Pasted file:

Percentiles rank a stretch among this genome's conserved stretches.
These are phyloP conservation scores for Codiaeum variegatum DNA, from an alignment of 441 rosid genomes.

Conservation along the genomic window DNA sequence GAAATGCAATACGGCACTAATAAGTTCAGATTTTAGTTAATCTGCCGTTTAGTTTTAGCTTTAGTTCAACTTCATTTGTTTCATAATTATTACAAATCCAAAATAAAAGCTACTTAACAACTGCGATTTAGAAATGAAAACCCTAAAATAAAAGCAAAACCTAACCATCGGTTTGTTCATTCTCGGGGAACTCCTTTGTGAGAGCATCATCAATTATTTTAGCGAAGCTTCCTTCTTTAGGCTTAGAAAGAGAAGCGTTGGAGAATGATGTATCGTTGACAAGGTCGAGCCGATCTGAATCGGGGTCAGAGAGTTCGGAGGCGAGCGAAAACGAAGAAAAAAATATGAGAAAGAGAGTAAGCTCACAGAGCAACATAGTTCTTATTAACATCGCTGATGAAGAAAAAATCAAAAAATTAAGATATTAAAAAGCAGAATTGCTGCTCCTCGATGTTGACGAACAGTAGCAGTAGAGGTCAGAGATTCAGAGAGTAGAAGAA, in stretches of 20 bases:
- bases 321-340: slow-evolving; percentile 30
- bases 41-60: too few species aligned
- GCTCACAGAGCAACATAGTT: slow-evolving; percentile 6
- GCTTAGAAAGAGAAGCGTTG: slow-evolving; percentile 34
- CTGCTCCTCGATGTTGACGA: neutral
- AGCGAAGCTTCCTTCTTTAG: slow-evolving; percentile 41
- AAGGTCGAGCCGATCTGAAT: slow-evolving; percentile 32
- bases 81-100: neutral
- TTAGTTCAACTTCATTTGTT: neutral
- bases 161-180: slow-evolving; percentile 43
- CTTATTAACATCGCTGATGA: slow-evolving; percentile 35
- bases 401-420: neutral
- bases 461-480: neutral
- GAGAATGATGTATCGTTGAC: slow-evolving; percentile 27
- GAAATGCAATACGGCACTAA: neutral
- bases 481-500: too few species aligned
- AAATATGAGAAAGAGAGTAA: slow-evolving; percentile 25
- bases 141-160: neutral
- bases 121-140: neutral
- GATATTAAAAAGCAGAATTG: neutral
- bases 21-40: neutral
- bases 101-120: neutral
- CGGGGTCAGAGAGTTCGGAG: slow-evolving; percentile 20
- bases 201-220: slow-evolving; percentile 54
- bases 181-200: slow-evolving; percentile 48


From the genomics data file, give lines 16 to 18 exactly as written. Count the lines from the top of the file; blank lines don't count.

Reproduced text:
- bases 461-480: neutral
- GAGAATGATGTATCGTTGAC: slow-evolving; percentile 27
- GAAATGCAATACGGCACTAA: neutral